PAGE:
Molto Monday: Cleaning Up at Carnivale
We now return you to Italy.
Acacia will also make Guru site history later this week with the first direct international transmission directly into the blog before her trip to Rome. Part of the reason is we need a direct sign-in after the recent blogspot adjustments.
By Acacia O'Connor
BOLOGNA, Italy -- As this past weekend approached, friends asked me if I had anything planned.
“Not, really,” I told them. “Just going to stick around Bologna.”
Though I didn’t end up traveling very far—there were no trips to Venice or Florence or Milan—I found I had one of the most exciting and satisfying weekends yet.
I have Fridays completely free of classes and waking up, I discovered it was a beautiful day.
I decided, all’improvviso, to spend the day at San Luca—a church that sits atop one of Bologna’s hills and requires a mildly strenuous hike of two kilometers or so to get to.
It was certainly worth the trip and made for a well-spent free day.
Now, Italy is a romantic place and I try to keep up with that image.
You always hear about the Venetian gondola rides, the fine wines, the savory foods, la bella vita.
I’m about to give you a quick insight into a component of typical daily life that you don’t hear about: cleaning.
Contrary to the stereotype that Americans uphold about Europeans, Italians are in a lot of ways more hygienic than a lot of Americans I know.
At least American College students, anyway.
Italians, in fact, are very particular about keeping themselves and their living spaces clean.
My suite is cleaned three times a week and we all take turns. Friday, it was my turn.
I cannot tell you how much anxiety and self-consciousness it brings me to clean our apartment while my suitemates are around to look on.
You want to talk about American pride?
As I scrubbed the kitchen floor—something I have done rarely in my 20 years of life (I am somewhat ashamed to admit..)—I felt I was cleaning for all of us.
All 50 states, apple pie, Benjamin Franklin.
Now that my schedule has settled down into a more academic routine, I found myself trying to remember what it felt like to be a student. It’s difficult with so many distractions: gelato, crepes, tortellini…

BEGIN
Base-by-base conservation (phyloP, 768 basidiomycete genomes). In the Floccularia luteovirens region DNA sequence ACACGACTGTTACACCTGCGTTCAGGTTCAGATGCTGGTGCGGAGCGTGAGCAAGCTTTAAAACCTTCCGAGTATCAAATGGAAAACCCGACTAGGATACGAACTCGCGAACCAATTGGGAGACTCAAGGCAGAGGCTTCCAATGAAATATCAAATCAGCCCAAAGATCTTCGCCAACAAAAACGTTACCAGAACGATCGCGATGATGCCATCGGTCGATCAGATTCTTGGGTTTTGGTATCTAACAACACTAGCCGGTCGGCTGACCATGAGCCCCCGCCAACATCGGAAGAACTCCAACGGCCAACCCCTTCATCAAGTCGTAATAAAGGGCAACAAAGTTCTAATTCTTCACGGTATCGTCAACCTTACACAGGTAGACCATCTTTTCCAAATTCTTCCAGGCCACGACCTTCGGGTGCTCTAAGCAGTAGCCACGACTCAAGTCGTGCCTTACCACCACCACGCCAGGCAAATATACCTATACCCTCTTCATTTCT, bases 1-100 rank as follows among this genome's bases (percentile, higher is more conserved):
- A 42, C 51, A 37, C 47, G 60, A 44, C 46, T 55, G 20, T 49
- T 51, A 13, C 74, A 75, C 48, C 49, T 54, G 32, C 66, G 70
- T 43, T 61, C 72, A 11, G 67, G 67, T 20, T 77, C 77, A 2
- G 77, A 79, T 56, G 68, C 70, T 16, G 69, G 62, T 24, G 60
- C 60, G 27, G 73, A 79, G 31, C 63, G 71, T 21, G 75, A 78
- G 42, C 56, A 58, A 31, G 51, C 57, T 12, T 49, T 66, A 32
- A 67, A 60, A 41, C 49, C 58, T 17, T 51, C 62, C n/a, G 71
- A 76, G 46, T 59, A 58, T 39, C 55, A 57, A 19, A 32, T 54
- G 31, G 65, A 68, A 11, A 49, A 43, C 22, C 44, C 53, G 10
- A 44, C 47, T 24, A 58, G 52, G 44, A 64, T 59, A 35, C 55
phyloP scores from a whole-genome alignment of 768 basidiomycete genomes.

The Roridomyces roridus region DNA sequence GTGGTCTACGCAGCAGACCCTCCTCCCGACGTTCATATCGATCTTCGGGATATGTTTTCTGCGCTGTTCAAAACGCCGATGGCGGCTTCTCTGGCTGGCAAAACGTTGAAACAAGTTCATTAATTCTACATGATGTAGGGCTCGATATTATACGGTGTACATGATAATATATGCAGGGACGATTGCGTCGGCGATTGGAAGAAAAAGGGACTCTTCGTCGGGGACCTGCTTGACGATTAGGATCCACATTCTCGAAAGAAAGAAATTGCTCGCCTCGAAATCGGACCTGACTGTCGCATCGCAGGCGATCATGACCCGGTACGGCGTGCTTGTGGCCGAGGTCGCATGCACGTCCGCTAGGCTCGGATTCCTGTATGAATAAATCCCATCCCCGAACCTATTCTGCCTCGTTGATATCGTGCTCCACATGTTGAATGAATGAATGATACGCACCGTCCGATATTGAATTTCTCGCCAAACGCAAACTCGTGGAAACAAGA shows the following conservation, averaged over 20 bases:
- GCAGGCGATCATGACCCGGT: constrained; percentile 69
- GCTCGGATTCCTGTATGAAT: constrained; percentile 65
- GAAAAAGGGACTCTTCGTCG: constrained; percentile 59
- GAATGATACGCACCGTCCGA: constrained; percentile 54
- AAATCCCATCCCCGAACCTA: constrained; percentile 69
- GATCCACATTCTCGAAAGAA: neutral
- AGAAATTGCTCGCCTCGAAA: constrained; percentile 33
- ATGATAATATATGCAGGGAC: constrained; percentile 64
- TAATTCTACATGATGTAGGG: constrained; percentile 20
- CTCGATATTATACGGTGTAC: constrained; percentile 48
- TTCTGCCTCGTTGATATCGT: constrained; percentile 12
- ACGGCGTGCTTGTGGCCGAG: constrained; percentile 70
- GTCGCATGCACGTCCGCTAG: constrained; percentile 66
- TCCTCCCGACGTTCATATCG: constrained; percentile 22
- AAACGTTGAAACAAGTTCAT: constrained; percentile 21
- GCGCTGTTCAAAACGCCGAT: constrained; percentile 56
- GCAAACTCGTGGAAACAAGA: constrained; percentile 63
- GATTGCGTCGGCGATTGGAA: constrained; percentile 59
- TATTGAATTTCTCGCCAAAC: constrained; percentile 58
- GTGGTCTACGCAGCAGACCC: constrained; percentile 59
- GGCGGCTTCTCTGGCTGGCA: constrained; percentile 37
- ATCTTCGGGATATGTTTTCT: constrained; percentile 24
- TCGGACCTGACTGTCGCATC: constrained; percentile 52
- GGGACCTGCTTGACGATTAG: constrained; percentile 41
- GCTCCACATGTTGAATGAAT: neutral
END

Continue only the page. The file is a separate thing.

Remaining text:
Saturday morning, I decided I would go to a bar, get a caffè and read one of the many books I need to complete.
I went to La Linea in Piazza Maggiore, one of my favorite locales in the center of town and did just that.
Ten minutes later, I decided it was too nice to stay inside and read—I went out and went shopping instead.
Manzoni (author of The Betrothed) can always wait.
Saturday night, a friend and I went to one of the coolest concerts I have ever been to for an American band that is semi-well known in the college circuit—The Decemberists.
They were playing their only Italian tour date in a smallish venue outside of the city walls in Bologna.
The venue, called Estragon, was a sort of warehouse in the middle of a fairground right next to an Italian circus.
The concert was only 15 euro and we got to stand right in front of the stage.
It was one of those coincidental events that turns out to be amazing.
Returning to more Italian activities—Sunday was indeed Carnivale, as the Christian celebration of the Lenten Season begins on Wednesday.
While my friends spent time in a ridiculously packed, drunken and insane Venice, I opted to celebrate at a more family-friendly and G-rated event: La Parata dei Fantaviecoli.
“A Fantasy Vehicles Parade” in Imola, about a half-hour train ride away.
Carnivale is very similar to Halloween for kids in Italy. Kids dress up and march in parades, throw confetti and spray silly string.
The Imola parade, the only entirely ecologically sound Fantaviecoli parade (begging the question—how many Fantasy Vehicles Parades are there?) was celebrating its 10th anniversary.
I was definitely wowed by the variety, ingenuity and intricacy of the creations.
There were bikes of differing sizes, bikes with many wheels, floats that looked like meat-processors, catapults, airplanes, pianos. Some made entirely out of wood or flanked by empty liter water bottles.
The music of the band, a group of little old men in bright blue blazers and wing-tipped shoes, completed the festive atmosphere.
After a donut, a glass of spiced wine and the parade, I was wishing America could pick up on Carnivale.
This weekend, I will be filing after a trip to Rome, The Eternal City (it had to be said).
I’m meeting my high school soccer coach, who is leading a tour group, there.
So, I suppose—ci sentiamo un po’ dopo, per la prossima Molto Monday.